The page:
variations of the same and calling the dialogue "stilted" is more than an
understatement.  Yet as you're reading along, your mind grappling to
understand what on earth is making these people behave the way they do, some
bizarre bit of dialogue jumps out at you:

Subtle evil is more beautiful than coarse goodness, and is therefore moral.

Yet Mishima never gives you the comfort of indicating that he actually
agrees with any of his own characters.  Standing in the sidelines,
the omniscient narrator mocks the pathetic ambitions and shortcomings
of each character in turn.  The novel slowly wends its way, all people
spinning webs of deceit and getting entangled in them, contempt disguised
as love, hate disguised as charity, never being able to extricate themselves.
As always, the novel ends with a death which solves nothing.  Next time I'll
bring along something a little more upbeat...

At 23:00 Finnish time, but 06:00 Japanese time, I landed at Helsinki-Vantaa
International Airport.  I collected my baggage in record time and headed for
the exit.  The sight of my ponytail as I flashed past must have been too
much for the Customs officer, since he stopped me, but upon hearing that I
was coming from the den of vice and depravity known as Tokyo, he grudgingly
let me pass without the rubber glove treatment.  A friend was there to meet
me and we drove home, as I marveled at the emptiness of the roads, the
greenness of the trees, the expanses of FLAT space...  my apartment,
inhabited for 6 months by another friend, looked just the way it did back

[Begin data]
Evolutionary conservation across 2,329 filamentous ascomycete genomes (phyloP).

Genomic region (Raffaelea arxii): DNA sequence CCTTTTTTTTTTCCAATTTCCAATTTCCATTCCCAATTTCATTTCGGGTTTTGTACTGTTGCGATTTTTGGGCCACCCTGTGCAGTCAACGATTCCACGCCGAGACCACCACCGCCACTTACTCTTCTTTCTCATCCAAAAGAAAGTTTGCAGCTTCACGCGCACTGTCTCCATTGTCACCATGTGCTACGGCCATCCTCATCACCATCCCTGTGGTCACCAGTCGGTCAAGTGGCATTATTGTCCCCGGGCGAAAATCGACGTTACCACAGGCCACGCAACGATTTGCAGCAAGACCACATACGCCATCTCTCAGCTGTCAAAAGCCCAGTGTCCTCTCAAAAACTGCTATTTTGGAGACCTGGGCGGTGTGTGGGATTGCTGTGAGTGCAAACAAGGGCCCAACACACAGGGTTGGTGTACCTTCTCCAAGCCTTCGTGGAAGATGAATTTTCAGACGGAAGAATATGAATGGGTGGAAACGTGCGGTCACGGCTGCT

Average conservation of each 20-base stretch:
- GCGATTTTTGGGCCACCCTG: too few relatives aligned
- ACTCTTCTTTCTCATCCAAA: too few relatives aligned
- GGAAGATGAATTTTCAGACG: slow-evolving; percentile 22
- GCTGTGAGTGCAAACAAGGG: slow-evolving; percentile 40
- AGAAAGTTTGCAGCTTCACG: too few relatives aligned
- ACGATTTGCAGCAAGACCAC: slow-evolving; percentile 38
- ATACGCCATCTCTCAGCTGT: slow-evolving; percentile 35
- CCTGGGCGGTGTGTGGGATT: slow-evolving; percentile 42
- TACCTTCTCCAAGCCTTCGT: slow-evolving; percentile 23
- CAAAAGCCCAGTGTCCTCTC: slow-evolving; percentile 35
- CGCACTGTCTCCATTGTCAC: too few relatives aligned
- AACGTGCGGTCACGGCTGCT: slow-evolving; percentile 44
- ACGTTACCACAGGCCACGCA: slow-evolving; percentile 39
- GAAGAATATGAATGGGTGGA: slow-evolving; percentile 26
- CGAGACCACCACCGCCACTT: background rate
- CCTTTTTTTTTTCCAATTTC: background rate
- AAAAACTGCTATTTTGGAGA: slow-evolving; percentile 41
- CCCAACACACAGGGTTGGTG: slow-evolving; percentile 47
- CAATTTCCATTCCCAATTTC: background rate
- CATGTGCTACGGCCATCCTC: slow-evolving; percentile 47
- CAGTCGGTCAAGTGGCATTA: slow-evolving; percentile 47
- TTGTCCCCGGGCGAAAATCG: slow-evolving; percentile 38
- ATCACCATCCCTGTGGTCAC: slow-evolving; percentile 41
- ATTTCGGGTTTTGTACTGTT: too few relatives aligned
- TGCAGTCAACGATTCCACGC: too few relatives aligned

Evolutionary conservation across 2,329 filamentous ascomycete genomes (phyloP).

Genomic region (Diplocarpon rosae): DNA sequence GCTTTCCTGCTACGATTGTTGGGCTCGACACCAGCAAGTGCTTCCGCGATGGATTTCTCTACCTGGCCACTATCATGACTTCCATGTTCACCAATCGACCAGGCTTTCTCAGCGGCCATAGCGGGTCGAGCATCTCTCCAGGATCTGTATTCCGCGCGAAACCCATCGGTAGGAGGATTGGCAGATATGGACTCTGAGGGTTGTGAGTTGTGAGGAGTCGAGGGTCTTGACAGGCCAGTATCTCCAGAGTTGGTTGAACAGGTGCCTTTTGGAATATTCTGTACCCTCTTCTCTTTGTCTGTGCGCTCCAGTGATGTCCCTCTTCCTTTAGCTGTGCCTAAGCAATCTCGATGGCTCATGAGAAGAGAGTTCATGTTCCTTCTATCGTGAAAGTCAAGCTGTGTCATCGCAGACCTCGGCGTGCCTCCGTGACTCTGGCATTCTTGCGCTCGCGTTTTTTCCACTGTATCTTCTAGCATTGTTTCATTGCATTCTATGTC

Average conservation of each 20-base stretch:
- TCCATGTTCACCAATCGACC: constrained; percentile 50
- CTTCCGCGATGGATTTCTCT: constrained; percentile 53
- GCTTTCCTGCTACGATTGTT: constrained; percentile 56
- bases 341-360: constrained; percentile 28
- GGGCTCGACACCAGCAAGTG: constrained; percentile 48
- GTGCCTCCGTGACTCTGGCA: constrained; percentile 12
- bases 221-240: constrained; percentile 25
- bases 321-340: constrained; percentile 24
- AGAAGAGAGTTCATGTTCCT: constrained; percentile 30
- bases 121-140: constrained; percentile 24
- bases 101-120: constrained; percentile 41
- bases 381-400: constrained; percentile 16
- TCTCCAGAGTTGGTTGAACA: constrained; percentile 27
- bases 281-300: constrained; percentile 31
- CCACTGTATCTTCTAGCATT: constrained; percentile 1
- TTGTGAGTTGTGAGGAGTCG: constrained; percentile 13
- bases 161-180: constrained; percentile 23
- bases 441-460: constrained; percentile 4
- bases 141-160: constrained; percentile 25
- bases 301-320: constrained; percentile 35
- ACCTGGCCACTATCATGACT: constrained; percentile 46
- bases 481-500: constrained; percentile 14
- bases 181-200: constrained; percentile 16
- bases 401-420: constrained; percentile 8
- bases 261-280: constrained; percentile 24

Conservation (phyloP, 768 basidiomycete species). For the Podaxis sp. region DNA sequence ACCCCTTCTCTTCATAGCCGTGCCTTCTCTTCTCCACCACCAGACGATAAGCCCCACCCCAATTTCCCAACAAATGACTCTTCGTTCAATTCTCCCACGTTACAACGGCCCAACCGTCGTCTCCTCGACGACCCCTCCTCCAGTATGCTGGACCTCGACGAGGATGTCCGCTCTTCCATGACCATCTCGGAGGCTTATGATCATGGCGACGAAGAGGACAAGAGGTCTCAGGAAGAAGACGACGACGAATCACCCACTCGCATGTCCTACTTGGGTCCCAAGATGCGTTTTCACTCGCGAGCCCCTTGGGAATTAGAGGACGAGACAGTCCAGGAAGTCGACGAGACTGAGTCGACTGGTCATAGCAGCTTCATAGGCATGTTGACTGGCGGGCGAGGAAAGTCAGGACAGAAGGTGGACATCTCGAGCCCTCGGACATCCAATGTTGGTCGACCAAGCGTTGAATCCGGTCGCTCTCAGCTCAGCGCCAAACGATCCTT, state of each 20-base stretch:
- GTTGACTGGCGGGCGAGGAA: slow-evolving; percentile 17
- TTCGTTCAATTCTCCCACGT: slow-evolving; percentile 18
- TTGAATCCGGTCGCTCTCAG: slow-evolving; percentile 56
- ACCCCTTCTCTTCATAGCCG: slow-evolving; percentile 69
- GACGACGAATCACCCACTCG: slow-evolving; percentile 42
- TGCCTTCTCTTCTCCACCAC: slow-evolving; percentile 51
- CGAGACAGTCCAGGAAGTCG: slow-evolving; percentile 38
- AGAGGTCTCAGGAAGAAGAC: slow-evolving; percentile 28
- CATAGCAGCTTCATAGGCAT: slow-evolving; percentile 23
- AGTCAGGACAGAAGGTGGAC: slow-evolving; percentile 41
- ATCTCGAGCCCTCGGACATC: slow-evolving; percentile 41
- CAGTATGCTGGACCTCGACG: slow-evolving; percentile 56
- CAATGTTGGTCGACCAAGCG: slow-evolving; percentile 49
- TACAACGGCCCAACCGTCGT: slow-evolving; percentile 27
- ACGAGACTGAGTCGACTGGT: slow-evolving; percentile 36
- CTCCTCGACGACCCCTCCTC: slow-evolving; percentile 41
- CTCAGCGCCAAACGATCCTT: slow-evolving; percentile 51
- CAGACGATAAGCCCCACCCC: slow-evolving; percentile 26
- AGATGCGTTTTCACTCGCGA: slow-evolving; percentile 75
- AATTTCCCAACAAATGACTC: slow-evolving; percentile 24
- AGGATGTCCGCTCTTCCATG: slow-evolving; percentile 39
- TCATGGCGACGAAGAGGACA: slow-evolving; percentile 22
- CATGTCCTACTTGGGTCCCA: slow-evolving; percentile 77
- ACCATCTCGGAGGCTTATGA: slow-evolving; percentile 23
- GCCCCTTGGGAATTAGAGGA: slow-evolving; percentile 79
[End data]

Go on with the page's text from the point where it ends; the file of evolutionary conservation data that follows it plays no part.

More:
in March and even the refridgerator had been stocked.  It felt good to be back!

Chris D. in Copenhagen

Blue skies and fall foliage

Leaf among clover
Amazing things about Finland:

* Oltermanni cheese & cucumber sandwiches with rye bread.  Oishisugiru!!!
* You can actually hear birds singing in the morning.
* High-speed network access and a decent stereo system in my own room.
* Impossible numbers of impossibly tall and impossibly blonde women.
* The smell of wet earth and pine needles after rain.
* The air is clean and the sky is blue.

Bizarre things about Finland:

* No people, no traffic.  At least by Tokyo standards.
* Everything is flat, green and wide open.
* Food is always predictable, recognizable, and flavored solely by salt.

Annoying things about Finland:

* No more "Irasshaimase!" or "Arigatoo gozaimashita!" upon entering/leaving.
  How rude!
* Tax is included in all prices, but your purchases aren't packed in bags;
  you actually have to pay for the damn things.
* There are no vending machines.
* It's cold.

I spent the next day in the Helsinki U. of Tech's toilet -- voluntarily.
It was time for Entropy's "HC/WC" party, so I spent most of the day DJ'ing,
wearing my k-spiffy "Shinsengumi" Japanese happi-coat and talking in
Japanese with an utterly mystified gaggle of salarymen who happened to
walk past.  (See http://www.tky.hut.fi/~entropy/rave/hcwc/ for more.)

But after a week everything is back to normal, almost depressingly so.
The number of people greeting me with "You're back! So how was Japan?"
(needless to say, none of them read J2J) is approaching zero and I'm even
starting to unlearn my habits of apologizing and bowing continuously.
Slowly, ever so slowly, I'm even getting to grips with the fact that the
trip is Over.  Only one more episode to go...